Supporting Placements

The Placements system has a focus on supporting assessment, reflection, and three-way communication and file-sharing during placements (students, external supervisors & NU tutors/staff). For 2023/4, the system was extended to support evidencing of individual competencies/outcomes, with a student dashboard and ability for ad-hoc assessors to provide assessment without the need to log-in.


The Placements system was developed by FMS TEL as a sub-system of NU Reflect. It has been used by PGCE Programmes (ECLS) since 2017/18. The system absorbed established practice from the PGCE programmes, but was designed to be configurable for potential use by other programmes. It has been available to all programmes at the University from September 2019. It has been used by DClinPsy and other programmes.

Governance of NU Reflect (including Placements) is via a management team (academic lead, LTDS lead & FMS TEL lead), which reports to Digital Education Sub-Committee (DESC). A ‘baseline’ for the Placements system was developed following a period of consultation in 2022/23:

Baseline requirement  Description Purpose 
Custom forms Manage/create custom forms for a placement scheme The ability to develop context specific bespoke forms for student completion in line with programme requirements, supporting a range of functions e.g., assessment, reflection, placement evaluation etc.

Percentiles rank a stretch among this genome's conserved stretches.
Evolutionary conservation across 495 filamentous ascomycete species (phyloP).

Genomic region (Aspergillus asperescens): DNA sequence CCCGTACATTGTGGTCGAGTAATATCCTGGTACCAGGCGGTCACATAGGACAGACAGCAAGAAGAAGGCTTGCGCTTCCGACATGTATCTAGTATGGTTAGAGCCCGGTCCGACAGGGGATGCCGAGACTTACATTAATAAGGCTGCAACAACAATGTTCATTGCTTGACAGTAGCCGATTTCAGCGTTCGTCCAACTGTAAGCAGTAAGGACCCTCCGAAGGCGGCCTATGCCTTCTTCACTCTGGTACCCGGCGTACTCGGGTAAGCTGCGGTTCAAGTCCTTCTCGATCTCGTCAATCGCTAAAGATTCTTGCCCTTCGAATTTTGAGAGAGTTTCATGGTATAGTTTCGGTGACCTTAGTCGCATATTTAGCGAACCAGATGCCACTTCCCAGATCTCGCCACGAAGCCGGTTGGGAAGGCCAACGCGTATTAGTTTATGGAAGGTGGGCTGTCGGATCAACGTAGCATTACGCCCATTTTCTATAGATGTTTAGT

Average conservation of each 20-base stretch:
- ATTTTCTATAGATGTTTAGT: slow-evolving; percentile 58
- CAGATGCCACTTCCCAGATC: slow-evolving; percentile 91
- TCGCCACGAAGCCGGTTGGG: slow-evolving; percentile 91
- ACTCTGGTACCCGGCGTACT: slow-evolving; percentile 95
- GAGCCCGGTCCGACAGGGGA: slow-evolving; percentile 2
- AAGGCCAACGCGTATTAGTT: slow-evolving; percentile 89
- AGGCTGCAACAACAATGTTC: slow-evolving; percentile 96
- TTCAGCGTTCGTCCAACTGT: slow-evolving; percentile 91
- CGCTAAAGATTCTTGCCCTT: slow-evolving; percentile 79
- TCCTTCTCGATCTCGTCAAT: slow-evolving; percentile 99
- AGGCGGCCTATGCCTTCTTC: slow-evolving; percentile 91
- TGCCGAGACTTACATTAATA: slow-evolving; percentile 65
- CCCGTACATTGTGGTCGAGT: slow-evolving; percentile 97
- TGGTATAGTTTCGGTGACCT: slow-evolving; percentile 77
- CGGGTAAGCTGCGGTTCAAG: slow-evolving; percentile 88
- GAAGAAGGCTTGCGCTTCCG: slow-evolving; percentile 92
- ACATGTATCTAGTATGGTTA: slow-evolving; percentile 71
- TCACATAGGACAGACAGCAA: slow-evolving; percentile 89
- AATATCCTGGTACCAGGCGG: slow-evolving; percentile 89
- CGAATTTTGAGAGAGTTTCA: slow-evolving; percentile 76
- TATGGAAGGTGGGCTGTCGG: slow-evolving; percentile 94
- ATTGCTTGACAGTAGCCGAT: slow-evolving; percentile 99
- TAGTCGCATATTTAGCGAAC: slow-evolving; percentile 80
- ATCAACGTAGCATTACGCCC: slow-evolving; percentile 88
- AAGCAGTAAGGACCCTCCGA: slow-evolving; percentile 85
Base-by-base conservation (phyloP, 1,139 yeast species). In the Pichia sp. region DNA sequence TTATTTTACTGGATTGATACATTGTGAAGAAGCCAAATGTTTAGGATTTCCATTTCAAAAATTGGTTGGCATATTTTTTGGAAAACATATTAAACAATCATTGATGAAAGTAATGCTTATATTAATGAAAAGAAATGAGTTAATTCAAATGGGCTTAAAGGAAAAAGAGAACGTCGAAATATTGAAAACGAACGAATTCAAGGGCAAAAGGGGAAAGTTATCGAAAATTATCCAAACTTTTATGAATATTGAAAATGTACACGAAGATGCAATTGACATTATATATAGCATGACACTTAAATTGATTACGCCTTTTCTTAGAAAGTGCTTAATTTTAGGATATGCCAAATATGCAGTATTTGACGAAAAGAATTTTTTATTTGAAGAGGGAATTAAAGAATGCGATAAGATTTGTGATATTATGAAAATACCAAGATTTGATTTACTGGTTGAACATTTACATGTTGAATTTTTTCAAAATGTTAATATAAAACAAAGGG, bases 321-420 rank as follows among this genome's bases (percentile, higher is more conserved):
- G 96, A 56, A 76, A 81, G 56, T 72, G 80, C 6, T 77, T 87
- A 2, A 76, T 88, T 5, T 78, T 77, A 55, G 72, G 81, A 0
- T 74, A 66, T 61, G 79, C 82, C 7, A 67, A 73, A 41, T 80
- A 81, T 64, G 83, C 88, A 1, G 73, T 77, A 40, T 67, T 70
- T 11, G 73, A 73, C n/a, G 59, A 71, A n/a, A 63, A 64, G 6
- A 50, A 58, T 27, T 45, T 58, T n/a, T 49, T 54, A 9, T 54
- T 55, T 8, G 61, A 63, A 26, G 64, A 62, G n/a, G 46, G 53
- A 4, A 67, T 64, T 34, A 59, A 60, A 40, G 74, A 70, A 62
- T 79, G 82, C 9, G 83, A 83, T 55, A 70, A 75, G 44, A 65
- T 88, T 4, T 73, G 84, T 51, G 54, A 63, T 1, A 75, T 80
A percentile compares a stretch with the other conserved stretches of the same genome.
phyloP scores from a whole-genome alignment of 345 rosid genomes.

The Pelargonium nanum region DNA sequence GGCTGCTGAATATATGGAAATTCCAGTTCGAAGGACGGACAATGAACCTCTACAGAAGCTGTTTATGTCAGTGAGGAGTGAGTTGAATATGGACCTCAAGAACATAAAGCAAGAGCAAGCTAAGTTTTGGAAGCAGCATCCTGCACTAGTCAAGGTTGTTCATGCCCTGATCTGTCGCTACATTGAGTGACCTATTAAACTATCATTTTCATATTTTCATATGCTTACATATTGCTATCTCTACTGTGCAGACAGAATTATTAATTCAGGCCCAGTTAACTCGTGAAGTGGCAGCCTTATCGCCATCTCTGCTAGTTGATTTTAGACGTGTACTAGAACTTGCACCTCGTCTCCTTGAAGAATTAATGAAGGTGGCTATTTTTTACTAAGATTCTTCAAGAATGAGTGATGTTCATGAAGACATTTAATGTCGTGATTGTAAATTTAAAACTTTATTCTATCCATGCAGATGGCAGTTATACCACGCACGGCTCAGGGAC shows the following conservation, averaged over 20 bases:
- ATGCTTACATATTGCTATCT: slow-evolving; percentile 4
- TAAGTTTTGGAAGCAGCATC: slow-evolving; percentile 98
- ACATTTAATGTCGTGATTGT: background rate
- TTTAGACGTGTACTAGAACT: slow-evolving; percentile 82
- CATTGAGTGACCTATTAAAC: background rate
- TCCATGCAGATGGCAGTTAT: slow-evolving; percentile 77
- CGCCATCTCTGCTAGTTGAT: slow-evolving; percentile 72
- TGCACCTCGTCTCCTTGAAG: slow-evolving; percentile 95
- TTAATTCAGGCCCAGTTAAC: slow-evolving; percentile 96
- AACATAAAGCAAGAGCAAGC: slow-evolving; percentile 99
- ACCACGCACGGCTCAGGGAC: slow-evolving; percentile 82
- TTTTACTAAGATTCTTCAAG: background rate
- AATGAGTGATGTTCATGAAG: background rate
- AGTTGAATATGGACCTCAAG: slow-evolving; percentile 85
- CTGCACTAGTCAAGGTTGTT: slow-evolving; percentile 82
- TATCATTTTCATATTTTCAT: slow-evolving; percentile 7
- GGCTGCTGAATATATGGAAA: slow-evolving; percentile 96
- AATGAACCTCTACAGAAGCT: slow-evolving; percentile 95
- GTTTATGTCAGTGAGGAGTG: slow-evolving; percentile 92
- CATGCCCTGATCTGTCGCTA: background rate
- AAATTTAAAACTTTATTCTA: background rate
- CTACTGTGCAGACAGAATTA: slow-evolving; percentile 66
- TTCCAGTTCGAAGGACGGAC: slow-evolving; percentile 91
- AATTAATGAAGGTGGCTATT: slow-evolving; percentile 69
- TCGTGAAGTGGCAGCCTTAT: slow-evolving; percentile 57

Rubric-based assessment Including scheme-specific skills/competencies and level identifiers The ability to assess student work against skills/competencies in line with programme context 
Three-way file sharing Between student, external supervisor & University tutor The ability to share forms with relevant users to support scheme requirements 
Competency sign-off Sign-off of skills/competencies/ outcomes, including by external supervisors. To support sign-off by external supervisors and other third parties. 
Reporting Data feeds or data download Required for reporting to funding/regulatory bodies. 
Admin access Tools to monitor placement cohort/assign to placement, location & supervisor etc. Set automated deadlines relative to placement dates. Scheme specific control to amend information as/when required, delegated to school/programme teams. 
Baseline requirements and features of the Placement system

PGCE students spend the bulk of their time on placements in schools around the region, with school-based supervisors who support and assess the students. A rubric-based assessment tool was developed and configured so that these supervisors can assess progress and provide feedback against national Teaching Standards (see Screenshot). They click on the desired Level Descriptors and can also add qualitative feedback.

Rubric-based Assessment in the Placements System